The next question is where this phenomenon can be found in nature? Are there concrete possibilities where this law can be applied?

The pupils are now asked to apply the concept they have learned in real life, in nature. Here various applications can be found. In doing so, the thinking does not stop at the diagram on the blackboard or the formulation of the law but it has to give life to the situation and make it real. A pupil might say, for example: “Yes, that’s exactly what happens in a sunset, we look at the sun through certain turbid layers of atmosphere – it can be seen particularly well by the sea or in the desert.”

In this way the pupil has abstracted their observation, given life to their thinking and found an application in nature. The law has become a living concept for them, that is a picture in motion, which they can make use of at any time. Or more precisely: the pupil has assimilated a static relationship, in this case the blackboard drawing about the creation of the warm colours, in their observation as a picture and processed it through their thinking into a new concept, namely of the way that red and yellow arise. They now apply this new concept in turn to their past observations. Such phenomena can be found in nature, in our case the setting evening sun which has a colourless turbid layer in front of it such as the moisture over the ocean or the sand particles in the desert air.

The picture on the blackboard is filled with life and forms in the thinking as a relationship grasped purely mentally, that is, no longer as a picture. This living concept can give rise to many further images through intuition. Rudolf Steiner writes in this respect in his Philosophy of Freedom (GA 4) in the chapter “The World as Percept”: “In contrast to the content of our observation which is given us from outside, the content of our thinking comes from inside. We will designate the form in which it first appears as intuition.”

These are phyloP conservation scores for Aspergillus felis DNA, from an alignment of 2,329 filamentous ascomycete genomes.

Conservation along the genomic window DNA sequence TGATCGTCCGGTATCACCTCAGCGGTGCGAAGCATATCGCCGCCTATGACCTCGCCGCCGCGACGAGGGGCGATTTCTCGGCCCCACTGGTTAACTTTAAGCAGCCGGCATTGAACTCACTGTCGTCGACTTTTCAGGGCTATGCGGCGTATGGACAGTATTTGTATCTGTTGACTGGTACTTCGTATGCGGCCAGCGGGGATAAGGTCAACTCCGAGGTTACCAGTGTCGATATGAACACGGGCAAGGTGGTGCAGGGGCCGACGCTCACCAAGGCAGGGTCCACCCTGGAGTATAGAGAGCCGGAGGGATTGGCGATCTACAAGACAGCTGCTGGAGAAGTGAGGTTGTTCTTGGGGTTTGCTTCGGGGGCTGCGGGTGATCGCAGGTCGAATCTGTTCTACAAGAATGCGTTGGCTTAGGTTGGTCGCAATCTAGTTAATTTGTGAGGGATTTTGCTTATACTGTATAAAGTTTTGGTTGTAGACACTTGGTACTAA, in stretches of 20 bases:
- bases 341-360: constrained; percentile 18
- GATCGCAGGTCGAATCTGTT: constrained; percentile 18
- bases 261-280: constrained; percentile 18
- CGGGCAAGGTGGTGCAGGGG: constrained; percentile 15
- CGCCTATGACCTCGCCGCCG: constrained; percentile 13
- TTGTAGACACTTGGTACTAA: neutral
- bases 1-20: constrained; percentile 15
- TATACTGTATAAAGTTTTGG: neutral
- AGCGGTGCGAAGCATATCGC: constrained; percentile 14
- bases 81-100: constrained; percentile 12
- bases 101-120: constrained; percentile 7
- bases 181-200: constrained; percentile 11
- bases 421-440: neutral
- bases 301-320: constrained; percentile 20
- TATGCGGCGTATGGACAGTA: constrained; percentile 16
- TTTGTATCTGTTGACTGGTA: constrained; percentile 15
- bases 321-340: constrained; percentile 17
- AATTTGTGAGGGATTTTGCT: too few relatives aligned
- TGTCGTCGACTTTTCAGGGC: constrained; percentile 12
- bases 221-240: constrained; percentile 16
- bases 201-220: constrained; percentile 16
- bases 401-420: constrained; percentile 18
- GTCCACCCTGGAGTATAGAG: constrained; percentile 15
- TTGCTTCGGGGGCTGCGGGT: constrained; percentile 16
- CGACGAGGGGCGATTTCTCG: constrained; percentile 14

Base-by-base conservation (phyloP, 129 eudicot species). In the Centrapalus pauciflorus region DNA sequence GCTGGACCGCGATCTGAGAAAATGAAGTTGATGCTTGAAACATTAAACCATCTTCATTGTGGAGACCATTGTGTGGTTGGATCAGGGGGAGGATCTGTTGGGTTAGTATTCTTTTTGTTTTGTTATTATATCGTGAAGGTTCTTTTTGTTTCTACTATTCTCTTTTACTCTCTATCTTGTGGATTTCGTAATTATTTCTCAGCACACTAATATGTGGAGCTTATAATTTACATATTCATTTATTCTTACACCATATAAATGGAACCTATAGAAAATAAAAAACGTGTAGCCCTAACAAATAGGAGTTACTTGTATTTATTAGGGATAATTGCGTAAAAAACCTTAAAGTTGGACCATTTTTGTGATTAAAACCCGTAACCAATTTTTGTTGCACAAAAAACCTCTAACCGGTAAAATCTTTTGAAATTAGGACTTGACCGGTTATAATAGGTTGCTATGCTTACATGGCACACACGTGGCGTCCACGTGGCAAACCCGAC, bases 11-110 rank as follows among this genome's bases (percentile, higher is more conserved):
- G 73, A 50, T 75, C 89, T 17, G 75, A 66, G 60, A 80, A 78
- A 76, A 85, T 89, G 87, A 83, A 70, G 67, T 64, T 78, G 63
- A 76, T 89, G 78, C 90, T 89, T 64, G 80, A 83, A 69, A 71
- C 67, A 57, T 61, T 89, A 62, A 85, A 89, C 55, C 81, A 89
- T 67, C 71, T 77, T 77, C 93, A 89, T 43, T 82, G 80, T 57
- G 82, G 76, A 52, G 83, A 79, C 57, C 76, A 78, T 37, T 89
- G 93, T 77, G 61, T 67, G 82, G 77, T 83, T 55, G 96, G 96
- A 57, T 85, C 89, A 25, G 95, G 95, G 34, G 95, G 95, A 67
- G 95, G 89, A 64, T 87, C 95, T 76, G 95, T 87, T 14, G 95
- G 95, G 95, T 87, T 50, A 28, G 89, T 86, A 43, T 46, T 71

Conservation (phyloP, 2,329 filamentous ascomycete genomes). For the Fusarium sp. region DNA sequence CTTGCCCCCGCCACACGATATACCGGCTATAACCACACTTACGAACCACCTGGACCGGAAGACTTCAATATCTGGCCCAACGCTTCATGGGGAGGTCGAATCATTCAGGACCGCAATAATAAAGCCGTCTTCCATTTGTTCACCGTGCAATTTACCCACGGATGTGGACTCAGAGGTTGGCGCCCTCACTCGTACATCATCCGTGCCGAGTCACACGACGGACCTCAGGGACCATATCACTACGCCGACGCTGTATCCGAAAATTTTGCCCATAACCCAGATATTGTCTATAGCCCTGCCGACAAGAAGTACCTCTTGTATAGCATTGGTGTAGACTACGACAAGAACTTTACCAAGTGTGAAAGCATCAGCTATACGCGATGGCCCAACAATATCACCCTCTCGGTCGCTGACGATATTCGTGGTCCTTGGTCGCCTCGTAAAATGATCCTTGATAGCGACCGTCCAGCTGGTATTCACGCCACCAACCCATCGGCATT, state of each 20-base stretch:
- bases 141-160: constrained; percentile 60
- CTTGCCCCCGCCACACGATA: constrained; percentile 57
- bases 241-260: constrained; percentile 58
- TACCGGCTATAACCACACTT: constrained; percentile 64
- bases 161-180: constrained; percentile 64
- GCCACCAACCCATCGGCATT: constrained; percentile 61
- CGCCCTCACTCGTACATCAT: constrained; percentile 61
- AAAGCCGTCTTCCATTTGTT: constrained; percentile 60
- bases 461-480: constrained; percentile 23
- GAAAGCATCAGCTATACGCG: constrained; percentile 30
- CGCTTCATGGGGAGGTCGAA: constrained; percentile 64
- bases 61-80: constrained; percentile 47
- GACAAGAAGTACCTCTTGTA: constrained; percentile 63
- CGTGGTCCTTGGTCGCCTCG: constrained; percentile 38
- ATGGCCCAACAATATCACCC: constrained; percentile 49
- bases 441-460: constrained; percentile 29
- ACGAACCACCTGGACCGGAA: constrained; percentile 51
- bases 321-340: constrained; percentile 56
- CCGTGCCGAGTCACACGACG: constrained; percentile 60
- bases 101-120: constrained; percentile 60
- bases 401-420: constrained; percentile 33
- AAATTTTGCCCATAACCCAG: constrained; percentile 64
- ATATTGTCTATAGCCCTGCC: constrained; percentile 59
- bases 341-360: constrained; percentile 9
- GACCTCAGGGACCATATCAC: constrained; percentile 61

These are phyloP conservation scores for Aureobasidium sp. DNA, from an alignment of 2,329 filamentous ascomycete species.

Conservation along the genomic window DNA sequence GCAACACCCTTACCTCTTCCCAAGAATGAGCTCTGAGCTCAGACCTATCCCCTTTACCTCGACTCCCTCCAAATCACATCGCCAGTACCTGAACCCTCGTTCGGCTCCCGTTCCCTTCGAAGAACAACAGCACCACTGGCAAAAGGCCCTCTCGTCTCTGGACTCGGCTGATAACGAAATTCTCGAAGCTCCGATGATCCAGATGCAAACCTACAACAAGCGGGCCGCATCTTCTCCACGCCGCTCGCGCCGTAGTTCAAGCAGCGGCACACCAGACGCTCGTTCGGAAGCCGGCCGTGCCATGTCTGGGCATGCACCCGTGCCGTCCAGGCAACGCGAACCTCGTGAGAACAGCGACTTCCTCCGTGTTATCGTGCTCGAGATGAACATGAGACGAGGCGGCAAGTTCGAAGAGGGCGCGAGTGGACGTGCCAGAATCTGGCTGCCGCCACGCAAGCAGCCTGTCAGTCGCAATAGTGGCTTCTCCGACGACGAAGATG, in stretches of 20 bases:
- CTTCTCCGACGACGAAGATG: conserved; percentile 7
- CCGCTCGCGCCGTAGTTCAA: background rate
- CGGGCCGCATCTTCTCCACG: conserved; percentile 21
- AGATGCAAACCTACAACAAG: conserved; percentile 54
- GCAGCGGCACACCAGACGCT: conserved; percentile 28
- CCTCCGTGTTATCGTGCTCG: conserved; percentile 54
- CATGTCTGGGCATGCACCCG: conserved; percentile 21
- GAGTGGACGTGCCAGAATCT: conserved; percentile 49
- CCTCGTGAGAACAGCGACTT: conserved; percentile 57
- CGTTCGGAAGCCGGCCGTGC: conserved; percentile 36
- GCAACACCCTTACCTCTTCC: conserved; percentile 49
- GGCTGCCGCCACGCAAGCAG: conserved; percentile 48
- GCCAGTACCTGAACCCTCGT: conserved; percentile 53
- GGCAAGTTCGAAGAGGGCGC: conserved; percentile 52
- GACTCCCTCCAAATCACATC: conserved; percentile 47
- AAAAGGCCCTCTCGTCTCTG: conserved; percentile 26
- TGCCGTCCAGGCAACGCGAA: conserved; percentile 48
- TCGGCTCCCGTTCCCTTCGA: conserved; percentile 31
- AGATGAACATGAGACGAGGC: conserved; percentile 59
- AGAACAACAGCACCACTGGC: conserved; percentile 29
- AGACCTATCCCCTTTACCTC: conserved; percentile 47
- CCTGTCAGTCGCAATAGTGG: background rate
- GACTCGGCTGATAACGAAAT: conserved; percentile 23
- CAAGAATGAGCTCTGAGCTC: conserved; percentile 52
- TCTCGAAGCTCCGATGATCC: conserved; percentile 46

The same could be demonstrated for the cold colours green and blue by looking at a turbid layer which has been lightened against a dark background. This happens with the blue of the sky where the turbid ozone layer, lit up by the sun, is blue against the blackness of space.

If science lessons in upper school are held in this way, then living concepts are formed in the pupil which they can continue to use and also extend with new observations. If a further observation is added to what they have learnt, for example when in the prismatic colours blue is superimposed on yellow to form green, then the pupil’s concept has grown to include a new area, that of the secondary colours.

As far as the thinking of the pupils is concerned, it is important not to learn immutable definitions but for abstract concepts to be given an (inner) pictorial character again. This arises when concepts are coloured by the personality through its own feelings and views, that is, individualised. Concepts are and remain living when the pupil continues to develop both in their thinking and will as well as their feeling. In this way the learned concepts can continue to be reproduced anew as a living picture – in accordance with the pupil’s stage of development (cf. Erziehungskunst, 12/2019).

About the author: Dietmar Kasper is an upper school mathematics and physics teacher at the Mittelrhein Rudolf Steiner School.